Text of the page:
23 December 2011

Henrietta, by Charlotte Lennox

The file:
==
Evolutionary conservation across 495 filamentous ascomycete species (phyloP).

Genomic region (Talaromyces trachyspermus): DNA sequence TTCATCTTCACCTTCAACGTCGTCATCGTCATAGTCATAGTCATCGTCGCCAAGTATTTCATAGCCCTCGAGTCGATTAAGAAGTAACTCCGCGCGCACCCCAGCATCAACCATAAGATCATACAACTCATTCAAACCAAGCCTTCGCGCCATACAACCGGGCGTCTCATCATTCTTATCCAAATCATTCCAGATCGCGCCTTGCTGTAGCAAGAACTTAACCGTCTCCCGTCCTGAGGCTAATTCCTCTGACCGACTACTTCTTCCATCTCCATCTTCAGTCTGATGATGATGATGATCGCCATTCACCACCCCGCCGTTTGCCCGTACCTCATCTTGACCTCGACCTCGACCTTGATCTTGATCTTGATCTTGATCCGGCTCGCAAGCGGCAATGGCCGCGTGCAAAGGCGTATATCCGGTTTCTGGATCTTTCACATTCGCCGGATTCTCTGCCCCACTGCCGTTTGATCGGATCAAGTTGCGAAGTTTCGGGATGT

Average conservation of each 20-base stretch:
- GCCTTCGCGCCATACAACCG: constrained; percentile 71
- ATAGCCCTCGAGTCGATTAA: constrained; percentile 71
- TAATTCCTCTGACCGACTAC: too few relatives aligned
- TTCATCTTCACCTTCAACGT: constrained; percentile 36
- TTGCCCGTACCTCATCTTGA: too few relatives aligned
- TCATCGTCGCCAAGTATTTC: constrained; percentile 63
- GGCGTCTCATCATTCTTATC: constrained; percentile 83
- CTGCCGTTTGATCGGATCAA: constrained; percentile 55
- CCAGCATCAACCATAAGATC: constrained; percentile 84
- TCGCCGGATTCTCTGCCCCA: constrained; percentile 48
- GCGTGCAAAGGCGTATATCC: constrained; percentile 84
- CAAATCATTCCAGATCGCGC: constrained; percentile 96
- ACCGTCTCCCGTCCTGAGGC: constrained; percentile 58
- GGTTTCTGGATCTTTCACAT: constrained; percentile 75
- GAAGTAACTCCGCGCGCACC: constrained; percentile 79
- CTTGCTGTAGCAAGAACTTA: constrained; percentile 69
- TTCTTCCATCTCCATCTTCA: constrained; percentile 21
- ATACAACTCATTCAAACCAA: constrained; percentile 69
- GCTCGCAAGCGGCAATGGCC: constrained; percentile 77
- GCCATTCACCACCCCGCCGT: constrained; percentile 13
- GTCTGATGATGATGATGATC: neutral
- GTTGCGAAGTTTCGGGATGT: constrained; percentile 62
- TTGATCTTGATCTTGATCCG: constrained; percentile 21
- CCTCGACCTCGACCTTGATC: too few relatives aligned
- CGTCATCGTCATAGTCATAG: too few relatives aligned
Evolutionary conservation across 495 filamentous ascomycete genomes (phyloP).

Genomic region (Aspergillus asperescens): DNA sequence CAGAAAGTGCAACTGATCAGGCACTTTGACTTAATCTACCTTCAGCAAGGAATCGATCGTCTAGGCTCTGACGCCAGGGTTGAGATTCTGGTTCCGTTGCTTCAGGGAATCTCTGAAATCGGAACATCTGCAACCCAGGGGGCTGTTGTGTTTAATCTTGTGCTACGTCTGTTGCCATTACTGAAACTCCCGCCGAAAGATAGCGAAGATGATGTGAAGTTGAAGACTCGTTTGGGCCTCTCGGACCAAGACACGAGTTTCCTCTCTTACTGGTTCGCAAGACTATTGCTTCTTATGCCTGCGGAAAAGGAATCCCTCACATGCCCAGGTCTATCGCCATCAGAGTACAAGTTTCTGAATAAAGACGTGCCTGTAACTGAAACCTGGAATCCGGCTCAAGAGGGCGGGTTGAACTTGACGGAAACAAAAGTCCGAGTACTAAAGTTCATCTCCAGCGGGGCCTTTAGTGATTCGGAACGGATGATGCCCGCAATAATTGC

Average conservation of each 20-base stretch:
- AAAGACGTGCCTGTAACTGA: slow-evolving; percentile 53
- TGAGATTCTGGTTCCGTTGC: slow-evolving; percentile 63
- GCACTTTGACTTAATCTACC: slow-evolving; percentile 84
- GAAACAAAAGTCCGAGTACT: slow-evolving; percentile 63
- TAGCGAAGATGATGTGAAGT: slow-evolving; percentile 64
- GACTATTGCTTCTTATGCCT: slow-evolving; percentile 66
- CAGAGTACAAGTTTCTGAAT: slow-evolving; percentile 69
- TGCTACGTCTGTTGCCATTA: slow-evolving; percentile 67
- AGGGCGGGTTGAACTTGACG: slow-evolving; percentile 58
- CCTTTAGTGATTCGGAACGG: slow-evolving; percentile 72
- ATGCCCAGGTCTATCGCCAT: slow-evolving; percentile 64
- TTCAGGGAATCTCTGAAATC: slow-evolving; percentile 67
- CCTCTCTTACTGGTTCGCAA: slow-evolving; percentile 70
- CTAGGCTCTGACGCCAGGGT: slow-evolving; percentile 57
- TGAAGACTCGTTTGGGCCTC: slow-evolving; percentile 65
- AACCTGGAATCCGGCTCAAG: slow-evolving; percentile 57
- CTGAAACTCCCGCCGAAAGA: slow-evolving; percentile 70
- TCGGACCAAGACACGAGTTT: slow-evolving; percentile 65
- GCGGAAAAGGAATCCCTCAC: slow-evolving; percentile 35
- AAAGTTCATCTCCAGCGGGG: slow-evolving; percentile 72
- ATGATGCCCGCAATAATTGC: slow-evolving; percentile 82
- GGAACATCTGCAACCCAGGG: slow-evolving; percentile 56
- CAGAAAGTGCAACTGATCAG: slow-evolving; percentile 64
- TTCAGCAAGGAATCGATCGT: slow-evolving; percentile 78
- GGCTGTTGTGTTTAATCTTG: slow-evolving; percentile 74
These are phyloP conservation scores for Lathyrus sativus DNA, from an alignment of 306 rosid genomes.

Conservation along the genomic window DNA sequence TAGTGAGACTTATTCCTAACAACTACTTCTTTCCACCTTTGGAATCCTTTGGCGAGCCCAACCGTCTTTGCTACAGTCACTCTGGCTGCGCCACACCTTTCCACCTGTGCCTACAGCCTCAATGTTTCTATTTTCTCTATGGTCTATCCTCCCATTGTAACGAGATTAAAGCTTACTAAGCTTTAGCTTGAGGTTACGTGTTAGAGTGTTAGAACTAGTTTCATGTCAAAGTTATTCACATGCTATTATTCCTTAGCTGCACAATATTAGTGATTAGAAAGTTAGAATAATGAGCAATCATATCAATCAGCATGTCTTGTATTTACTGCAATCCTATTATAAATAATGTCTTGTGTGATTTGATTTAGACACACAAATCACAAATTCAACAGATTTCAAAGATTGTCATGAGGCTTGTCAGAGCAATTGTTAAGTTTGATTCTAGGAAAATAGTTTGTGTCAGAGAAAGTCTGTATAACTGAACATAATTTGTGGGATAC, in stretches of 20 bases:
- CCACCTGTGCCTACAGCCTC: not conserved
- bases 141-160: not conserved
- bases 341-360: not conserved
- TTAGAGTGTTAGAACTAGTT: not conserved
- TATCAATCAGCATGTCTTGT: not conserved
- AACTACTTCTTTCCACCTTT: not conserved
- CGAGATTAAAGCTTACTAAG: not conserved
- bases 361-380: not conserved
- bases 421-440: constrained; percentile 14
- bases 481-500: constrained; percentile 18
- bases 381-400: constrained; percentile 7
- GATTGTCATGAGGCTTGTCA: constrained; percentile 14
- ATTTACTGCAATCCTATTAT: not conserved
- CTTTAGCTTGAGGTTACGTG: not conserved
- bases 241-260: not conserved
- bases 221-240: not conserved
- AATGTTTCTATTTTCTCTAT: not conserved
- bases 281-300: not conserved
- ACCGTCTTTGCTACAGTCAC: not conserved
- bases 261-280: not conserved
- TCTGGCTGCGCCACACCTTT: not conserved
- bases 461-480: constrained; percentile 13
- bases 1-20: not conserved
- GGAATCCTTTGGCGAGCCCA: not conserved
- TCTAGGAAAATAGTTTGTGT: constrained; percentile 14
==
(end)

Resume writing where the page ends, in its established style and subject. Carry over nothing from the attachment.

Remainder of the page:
De-lightful. It's rare to read a novel whose didacticism you actually find pleasure in. A key component is the wicked satire and wit of it - moralistic it may be, but humorless it is not. But it's also a rare case where a heroine's virtue is actually endearing. I think this is largely because, unlike so many 18th century female characters, she's got common sense, wit, and a healthy dose of moxy. She does burst into tears occasionally, but you can hardly blame her, given the frustrations and travails she's put through, and she is also perfectly capable of laying the smack down when the need arises, which is pretty awesome. She gets pale and her eyes flash and she speaks with lofty contempt - the kind of detail you will either find utterly insipid or totally awesome (I, having been taught by my father at a young age to idolize Edmund Dantes as a raging badass, fall in the latter camp, surprise surprise). Although she is an absolute paragon of virtue, she is neither heartless nor dull. Basically - she's actually someone you could see yourself wanting to be when you grow up. Why aren't all romance novels like this?

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